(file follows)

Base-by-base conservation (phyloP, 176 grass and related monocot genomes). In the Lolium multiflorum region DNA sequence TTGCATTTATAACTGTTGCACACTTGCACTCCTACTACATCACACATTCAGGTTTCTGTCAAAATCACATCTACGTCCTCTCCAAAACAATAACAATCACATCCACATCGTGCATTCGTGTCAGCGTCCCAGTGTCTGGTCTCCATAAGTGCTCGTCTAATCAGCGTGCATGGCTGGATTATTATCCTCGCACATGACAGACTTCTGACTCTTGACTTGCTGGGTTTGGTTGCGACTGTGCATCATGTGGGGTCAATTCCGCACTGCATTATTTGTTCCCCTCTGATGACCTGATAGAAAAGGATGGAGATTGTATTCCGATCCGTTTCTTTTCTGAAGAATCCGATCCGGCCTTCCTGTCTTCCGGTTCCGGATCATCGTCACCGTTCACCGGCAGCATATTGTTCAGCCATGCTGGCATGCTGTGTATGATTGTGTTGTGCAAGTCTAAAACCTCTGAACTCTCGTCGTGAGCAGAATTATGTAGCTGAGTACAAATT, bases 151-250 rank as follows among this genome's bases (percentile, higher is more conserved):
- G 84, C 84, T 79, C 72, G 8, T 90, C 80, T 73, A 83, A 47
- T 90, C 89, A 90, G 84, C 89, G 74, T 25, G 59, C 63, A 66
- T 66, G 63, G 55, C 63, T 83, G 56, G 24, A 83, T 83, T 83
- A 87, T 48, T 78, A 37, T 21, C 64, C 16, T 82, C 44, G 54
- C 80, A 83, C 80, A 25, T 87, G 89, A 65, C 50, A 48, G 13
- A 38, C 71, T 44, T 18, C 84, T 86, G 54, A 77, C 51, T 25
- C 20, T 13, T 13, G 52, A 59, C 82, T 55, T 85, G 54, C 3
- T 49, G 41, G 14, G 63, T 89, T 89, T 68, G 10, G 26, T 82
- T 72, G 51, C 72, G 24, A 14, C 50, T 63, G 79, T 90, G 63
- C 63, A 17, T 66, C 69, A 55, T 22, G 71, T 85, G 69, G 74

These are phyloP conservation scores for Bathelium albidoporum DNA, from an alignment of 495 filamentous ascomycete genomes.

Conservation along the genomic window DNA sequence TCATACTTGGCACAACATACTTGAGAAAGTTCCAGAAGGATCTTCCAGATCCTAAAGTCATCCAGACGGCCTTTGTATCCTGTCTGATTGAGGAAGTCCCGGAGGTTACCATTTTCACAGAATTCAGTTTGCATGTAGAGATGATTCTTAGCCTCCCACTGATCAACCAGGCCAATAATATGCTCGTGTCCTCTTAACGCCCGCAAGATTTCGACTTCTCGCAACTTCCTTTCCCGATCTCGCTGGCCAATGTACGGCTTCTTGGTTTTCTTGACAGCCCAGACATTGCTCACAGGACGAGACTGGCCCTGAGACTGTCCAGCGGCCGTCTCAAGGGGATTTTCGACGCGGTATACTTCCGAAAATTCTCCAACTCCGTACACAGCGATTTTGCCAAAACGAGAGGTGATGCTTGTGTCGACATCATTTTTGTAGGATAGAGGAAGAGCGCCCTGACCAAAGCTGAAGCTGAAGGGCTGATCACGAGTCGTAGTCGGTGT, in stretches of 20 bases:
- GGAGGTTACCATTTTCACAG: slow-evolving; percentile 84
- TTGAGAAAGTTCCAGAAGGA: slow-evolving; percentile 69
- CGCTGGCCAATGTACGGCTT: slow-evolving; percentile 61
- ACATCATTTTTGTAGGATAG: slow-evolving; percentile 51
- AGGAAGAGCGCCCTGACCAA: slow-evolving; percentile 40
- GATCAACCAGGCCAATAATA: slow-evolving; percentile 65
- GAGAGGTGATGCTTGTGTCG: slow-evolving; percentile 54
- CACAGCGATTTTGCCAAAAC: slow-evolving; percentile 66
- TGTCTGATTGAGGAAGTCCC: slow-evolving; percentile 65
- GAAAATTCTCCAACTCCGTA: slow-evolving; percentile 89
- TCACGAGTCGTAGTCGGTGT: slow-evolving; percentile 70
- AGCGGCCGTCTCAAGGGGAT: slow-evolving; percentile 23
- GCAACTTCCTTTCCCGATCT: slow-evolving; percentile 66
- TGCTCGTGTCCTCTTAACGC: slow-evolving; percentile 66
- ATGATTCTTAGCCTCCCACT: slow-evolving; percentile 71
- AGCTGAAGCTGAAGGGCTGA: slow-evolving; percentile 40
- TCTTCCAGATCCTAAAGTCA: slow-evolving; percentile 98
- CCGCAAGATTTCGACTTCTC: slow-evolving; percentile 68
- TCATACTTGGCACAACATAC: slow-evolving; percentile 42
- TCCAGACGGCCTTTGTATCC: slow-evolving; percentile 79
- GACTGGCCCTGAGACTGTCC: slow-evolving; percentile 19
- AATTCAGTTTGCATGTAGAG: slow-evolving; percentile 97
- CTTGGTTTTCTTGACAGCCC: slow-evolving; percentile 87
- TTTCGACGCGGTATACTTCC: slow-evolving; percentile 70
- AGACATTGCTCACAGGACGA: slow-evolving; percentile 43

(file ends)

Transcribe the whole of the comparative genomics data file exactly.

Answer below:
Base-by-base conservation (phyloP, 176 grass and related monocot genomes). In the Lolium multiflorum region DNA sequence TTGCATTTATAACTGTTGCACACTTGCACTCCTACTACATCACACATTCAGGTTTCTGTCAAAATCACATCTACGTCCTCTCCAAAACAATAACAATCACATCCACATCGTGCATTCGTGTCAGCGTCCCAGTGTCTGGTCTCCATAAGTGCTCGTCTAATCAGCGTGCATGGCTGGATTATTATCCTCGCACATGACAGACTTCTGACTCTTGACTTGCTGGGTTTGGTTGCGACTGTGCATCATGTGGGGTCAATTCCGCACTGCATTATTTGTTCCCCTCTGATGACCTGATAGAAAAGGATGGAGATTGTATTCCGATCCGTTTCTTTTCTGAAGAATCCGATCCGGCCTTCCTGTCTTCCGGTTCCGGATCATCGTCACCGTTCACCGGCAGCATATTGTTCAGCCATGCTGGCATGCTGTGTATGATTGTGTTGTGCAAGTCTAAAACCTCTGAACTCTCGTCGTGAGCAGAATTATGTAGCTGAGTACAAATT, bases 151-250 rank as follows among this genome's bases (percentile, higher is more conserved):
- G 84, C 84, T 79, C 72, G 8, T 90, C 80, T 73, A 83, A 47
- T 90, C 89, A 90, G 84, C 89, G 74, T 25, G 59, C 63, A 66
- T 66, G 63, G 55, C 63, T 83, G 56, G 24, A 83, T 83, T 83
- A 87, T 48, T 78, A 37, T 21, C 64, C 16, T 82, C 44, G 54
- C 80, A 83, C 80, A 25, T 87, G 89, A 65, C 50, A 48, G 13
- A 38, C 71, T 44, T 18, C 84, T 86, G 54, A 77, C 51, T 25
- C 20, T 13, T 13, G 52, A 59, C 82, T 55, T 85, G 54, C 3
- T 49, G 41, G 14, G 63, T 89, T 89, T 68, G 10, G 26, T 82
- T 72, G 51, C 72, G 24, A 14, C 50, T 63, G 79, T 90, G 63
- C 63, A 17, T 66, C 69, A 55, T 22, G 71, T 85, G 69, G 74

These are phyloP conservation scores for Bathelium albidoporum DNA, from an alignment of 495 filamentous ascomycete genomes.

Conservation along the genomic window DNA sequence TCATACTTGGCACAACATACTTGAGAAAGTTCCAGAAGGATCTTCCAGATCCTAAAGTCATCCAGACGGCCTTTGTATCCTGTCTGATTGAGGAAGTCCCGGAGGTTACCATTTTCACAGAATTCAGTTTGCATGTAGAGATGATTCTTAGCCTCCCACTGATCAACCAGGCCAATAATATGCTCGTGTCCTCTTAACGCCCGCAAGATTTCGACTTCTCGCAACTTCCTTTCCCGATCTCGCTGGCCAATGTACGGCTTCTTGGTTTTCTTGACAGCCCAGACATTGCTCACAGGACGAGACTGGCCCTGAGACTGTCCAGCGGCCGTCTCAAGGGGATTTTCGACGCGGTATACTTCCGAAAATTCTCCAACTCCGTACACAGCGATTTTGCCAAAACGAGAGGTGATGCTTGTGTCGACATCATTTTTGTAGGATAGAGGAAGAGCGCCCTGACCAAAGCTGAAGCTGAAGGGCTGATCACGAGTCGTAGTCGGTGT, in stretches of 20 bases:
- GGAGGTTACCATTTTCACAG: slow-evolving; percentile 84
- TTGAGAAAGTTCCAGAAGGA: slow-evolving; percentile 69
- CGCTGGCCAATGTACGGCTT: slow-evolving; percentile 61
- ACATCATTTTTGTAGGATAG: slow-evolving; percentile 51
- AGGAAGAGCGCCCTGACCAA: slow-evolving; percentile 40
- GATCAACCAGGCCAATAATA: slow-evolving; percentile 65
- GAGAGGTGATGCTTGTGTCG: slow-evolving; percentile 54
- CACAGCGATTTTGCCAAAAC: slow-evolving; percentile 66
- TGTCTGATTGAGGAAGTCCC: slow-evolving; percentile 65
- GAAAATTCTCCAACTCCGTA: slow-evolving; percentile 89
- TCACGAGTCGTAGTCGGTGT: slow-evolving; percentile 70
- AGCGGCCGTCTCAAGGGGAT: slow-evolving; percentile 23
- GCAACTTCCTTTCCCGATCT: slow-evolving; percentile 66
- TGCTCGTGTCCTCTTAACGC: slow-evolving; percentile 66
- ATGATTCTTAGCCTCCCACT: slow-evolving; percentile 71
- AGCTGAAGCTGAAGGGCTGA: slow-evolving; percentile 40
- TCTTCCAGATCCTAAAGTCA: slow-evolving; percentile 98
- CCGCAAGATTTCGACTTCTC: slow-evolving; percentile 68
- TCATACTTGGCACAACATAC: slow-evolving; percentile 42
- TCCAGACGGCCTTTGTATCC: slow-evolving; percentile 79
- GACTGGCCCTGAGACTGTCC: slow-evolving; percentile 19
- AATTCAGTTTGCATGTAGAG: slow-evolving; percentile 97
- CTTGGTTTTCTTGACAGCCC: slow-evolving; percentile 87
- TTTCGACGCGGTATACTTCC: slow-evolving; percentile 70
- AGACATTGCTCACAGGACGA: slow-evolving; percentile 43